This article was co-written by Vick Sacha and Mike Marlinski. It’s divided into two segments: the first is about up and coming bands having an attitude about playing for free to support a cause. The second is a personal account from a show that deals greatly with basic band etiquette.
Q: Why should bands play benefit shows?
A: Everyone benefits from them.
Speaking as a musician, I think that exposure is the name of the game. What better way to get exposure than a benefit show? Benefit shows provide exposure not just for the bands playing the show, but the cause that’s being benefited, the promoters and venue owners putting on the show, and the venue itself as well. Bands need to be able to network properly in order to make a name for themselves. If you’re in a band and you play a benefit show, promoters learn about you. Venues learn about you. Those in charge of the cause being benefited learn about you. But more importantly, fans of the metal scene learn about you.
Venue gain: Even if all door proceeds are donated to the cause being benefited, bar venues and legion halls with bars will still take in drink and food sales. Statistically, people spend more money on drinks at venues with bars for benefit shows than they do for paying gigs. A prosperous night for promoters and venues = more paying gigs for you in the future. PATIENCE IS A VIRTUE.
Band gain: If you’ve got merch to sell, people will buy it. Even if it’s a $1 patch, its better than nothing, right? Wouldn’t you want to see people walking around with your logo on them?
Basic morality: It’s the right thing to do. It doesn’t matter if you’re in the most evil sounding metal band around with the stereotypical “fuck everything” attitude. Odds are, you care about something. At some point in your life, you or someone you care about have been affected by a terminal disease, sudden loss of property due to fire, flood, tornado, divine plague, or the Stay Puft Marshmallow Man. Perhaps a car accident or drug overdose took your best friend or significant other, or whoever. The point is, at one point or another, you or someone you care deeply for has needed a helping hand. Whether you believe in karma or not, I think that going out of your way to help a worthy cause makes you a decent human being, and decent human beings usually find themselves on the high ground eventually.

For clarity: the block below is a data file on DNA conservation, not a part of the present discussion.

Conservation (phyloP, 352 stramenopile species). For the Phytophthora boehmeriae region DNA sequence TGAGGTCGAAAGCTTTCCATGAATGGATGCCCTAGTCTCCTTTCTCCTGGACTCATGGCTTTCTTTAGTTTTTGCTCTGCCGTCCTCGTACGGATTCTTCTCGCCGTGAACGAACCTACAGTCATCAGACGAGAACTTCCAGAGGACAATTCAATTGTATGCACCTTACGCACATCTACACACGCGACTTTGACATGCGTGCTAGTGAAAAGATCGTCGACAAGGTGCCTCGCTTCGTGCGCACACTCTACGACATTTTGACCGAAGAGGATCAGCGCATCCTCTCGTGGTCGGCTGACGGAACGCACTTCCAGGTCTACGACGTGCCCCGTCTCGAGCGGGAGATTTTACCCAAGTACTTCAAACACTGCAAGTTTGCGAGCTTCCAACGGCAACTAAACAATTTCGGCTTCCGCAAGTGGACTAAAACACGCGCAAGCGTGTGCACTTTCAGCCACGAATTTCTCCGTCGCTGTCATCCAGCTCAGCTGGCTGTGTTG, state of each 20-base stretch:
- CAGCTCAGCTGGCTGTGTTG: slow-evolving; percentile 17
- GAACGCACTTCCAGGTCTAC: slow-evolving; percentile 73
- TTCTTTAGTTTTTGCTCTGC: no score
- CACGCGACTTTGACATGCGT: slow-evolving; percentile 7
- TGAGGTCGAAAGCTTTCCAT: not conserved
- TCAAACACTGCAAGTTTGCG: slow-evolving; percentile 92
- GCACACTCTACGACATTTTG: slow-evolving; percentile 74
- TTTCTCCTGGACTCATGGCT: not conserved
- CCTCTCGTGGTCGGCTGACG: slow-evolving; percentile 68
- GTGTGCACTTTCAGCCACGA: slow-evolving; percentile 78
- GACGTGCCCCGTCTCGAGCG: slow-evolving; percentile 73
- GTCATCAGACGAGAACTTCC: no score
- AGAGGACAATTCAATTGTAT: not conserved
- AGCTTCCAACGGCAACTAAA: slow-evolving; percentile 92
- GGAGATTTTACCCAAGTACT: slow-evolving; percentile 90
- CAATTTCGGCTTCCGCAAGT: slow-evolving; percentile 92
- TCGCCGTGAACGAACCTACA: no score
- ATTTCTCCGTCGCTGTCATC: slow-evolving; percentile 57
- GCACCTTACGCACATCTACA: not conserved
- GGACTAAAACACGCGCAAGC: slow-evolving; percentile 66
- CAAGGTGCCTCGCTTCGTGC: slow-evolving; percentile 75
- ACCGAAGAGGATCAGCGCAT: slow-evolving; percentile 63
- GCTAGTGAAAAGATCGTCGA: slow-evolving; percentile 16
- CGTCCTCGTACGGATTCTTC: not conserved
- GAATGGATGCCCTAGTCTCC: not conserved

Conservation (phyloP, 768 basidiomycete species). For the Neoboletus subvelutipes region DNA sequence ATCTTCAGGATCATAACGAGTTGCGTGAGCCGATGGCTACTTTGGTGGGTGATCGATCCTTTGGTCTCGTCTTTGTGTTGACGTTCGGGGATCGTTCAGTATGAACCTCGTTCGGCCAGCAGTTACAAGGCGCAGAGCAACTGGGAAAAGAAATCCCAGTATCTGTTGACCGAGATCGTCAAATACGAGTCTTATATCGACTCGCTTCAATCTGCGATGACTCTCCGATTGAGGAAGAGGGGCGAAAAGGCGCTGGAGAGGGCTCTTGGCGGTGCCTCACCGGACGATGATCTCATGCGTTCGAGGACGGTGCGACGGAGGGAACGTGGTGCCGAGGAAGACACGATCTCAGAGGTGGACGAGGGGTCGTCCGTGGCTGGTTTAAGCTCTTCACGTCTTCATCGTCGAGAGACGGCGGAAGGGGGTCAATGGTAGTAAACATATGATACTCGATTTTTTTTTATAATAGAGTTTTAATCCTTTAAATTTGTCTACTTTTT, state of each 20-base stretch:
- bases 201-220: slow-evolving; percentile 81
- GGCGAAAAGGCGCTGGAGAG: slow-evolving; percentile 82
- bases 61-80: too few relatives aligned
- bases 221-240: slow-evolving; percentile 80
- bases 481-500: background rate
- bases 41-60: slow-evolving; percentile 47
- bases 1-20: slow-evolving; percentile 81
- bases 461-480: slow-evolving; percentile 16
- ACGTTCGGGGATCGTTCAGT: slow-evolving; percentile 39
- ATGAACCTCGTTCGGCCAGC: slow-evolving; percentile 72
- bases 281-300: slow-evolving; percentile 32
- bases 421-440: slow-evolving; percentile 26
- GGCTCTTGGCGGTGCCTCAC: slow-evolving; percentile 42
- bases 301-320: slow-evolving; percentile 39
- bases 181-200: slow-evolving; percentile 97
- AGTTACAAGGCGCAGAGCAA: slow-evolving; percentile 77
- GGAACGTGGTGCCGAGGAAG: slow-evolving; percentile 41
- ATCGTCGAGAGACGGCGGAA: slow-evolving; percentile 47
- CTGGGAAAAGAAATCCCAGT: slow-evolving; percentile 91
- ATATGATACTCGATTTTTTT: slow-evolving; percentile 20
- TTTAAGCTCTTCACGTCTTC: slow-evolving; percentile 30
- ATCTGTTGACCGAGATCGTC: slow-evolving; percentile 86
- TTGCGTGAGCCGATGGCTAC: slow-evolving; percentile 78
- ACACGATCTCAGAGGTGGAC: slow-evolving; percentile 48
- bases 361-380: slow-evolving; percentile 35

Q: Why is it a bad idea for bands to insult their fans with poor etiquette?
A: Without your fans, you’re a group of musicians trapped in a garage or basement for all eternity.
Now, here are some thoughts about band etiquette from a non-musician’s perspective. The following story is Vick’s personal account from what should have been a kick ass show. A well-known metal band’s booking agent contacted a local promoter about getting on an off shoot tour date at The Forvm in Amherst, NY. The promoter and venue owner both agreed and were stoked to be able to present said band to their audience. Sadly, the band didn’t promote the show at all online, then didn’t even leave their hometown (they had a four hour drive) until the moment the show started. The booking agent called the promoter saying as much, implying that the band was going to show up just before midnight, play a half hour set, then leave, still wanting the predetermined guarantee of $400. Upon their arrival, they were very rude to the club owner and staff and threatened to leave without playing if they did not receive the full amount immediately. At this point, the club owner and the promoter were engrossed in a heated argument about not paying the band the full amount. It also seemed fairly reasonable to assume that the band could’ve made at least a quarter of that on merchandise alone, had they showed up earlier and promoted the show. Most of their fans had left before their set anyway, since they didn’t go on until almost midnight; in the end, the venue owner agreed to pay the $400 to put an end to the debate.
Given the caliber of the band in question, it’s a wonder that being so selfish and unprofessional even crossed their minds. Bands of any caliber- up and comers especially, shouldn’t be insulting anyone who remotely supports their projects by denying them things such as a live show solely because of greed.
Moral of the story: just shut up and play music!
Note from the authors: If you got this far in the article, the both of us would like to thank you for taking the time to go through the whole thing! This was our first collaboration together, and we hope that you enjoyed what you read. Questions, comments, concerns?
Feel free to comment here on the blog site or leave us something on Facebook at www.facebook.com/welcometothemetal. Thanks again!